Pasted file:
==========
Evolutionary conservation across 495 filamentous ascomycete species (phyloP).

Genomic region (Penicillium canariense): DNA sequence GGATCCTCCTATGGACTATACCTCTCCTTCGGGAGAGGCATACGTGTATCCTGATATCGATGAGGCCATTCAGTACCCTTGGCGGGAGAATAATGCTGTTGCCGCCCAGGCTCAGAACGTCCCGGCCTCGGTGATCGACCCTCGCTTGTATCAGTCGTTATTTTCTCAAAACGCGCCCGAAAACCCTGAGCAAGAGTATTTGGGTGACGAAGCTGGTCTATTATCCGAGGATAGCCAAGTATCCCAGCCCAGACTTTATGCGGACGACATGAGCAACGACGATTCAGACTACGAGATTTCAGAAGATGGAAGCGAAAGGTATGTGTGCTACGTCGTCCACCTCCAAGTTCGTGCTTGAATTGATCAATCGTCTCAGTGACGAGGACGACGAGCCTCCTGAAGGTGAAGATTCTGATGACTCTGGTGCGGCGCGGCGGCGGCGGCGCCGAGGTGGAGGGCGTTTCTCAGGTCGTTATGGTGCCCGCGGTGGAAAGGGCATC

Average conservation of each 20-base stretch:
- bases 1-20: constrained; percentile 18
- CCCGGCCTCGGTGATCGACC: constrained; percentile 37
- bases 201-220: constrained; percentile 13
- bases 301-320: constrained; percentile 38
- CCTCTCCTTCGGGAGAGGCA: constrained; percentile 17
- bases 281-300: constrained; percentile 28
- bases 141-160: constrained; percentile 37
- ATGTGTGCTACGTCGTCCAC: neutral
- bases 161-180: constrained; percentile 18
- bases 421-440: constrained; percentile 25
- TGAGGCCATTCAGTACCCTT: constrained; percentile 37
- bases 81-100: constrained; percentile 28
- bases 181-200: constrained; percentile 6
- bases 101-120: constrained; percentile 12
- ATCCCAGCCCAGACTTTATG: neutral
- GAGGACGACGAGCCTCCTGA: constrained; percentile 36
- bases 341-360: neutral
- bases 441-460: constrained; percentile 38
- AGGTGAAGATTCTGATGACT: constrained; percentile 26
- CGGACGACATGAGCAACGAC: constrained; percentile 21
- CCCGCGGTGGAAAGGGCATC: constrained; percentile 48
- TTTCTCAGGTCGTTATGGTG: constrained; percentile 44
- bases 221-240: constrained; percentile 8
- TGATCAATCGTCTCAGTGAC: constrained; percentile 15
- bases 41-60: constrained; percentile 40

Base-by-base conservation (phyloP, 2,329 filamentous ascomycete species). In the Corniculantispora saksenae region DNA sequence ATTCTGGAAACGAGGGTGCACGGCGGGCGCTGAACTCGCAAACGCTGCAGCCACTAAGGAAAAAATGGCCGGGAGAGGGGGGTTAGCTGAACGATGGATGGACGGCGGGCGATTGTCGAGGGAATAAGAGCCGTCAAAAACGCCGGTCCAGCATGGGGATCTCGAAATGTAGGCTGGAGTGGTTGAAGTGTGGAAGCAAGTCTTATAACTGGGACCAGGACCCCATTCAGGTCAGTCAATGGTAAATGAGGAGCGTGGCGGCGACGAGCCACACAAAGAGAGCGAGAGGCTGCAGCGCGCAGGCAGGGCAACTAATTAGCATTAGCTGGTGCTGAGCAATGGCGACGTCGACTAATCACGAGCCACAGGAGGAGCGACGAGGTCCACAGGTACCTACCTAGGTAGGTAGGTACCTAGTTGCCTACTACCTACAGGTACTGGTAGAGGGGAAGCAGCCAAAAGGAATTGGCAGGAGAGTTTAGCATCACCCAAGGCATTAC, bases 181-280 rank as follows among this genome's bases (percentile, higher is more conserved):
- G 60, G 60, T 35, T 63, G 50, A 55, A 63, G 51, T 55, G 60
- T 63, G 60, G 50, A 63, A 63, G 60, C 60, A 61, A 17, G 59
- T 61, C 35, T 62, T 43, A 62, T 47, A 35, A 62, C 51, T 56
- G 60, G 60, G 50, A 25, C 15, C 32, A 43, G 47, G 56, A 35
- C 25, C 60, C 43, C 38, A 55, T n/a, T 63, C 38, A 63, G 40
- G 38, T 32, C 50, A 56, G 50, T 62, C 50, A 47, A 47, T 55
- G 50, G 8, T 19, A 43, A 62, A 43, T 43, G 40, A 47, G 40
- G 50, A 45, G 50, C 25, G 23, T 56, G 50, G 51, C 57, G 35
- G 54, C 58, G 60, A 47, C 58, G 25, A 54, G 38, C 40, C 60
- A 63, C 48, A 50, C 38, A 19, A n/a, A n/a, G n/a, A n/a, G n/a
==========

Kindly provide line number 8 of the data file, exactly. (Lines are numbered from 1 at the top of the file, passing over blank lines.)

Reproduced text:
- CCTCTCCTTCGGGAGAGGCA: constrained; percentile 17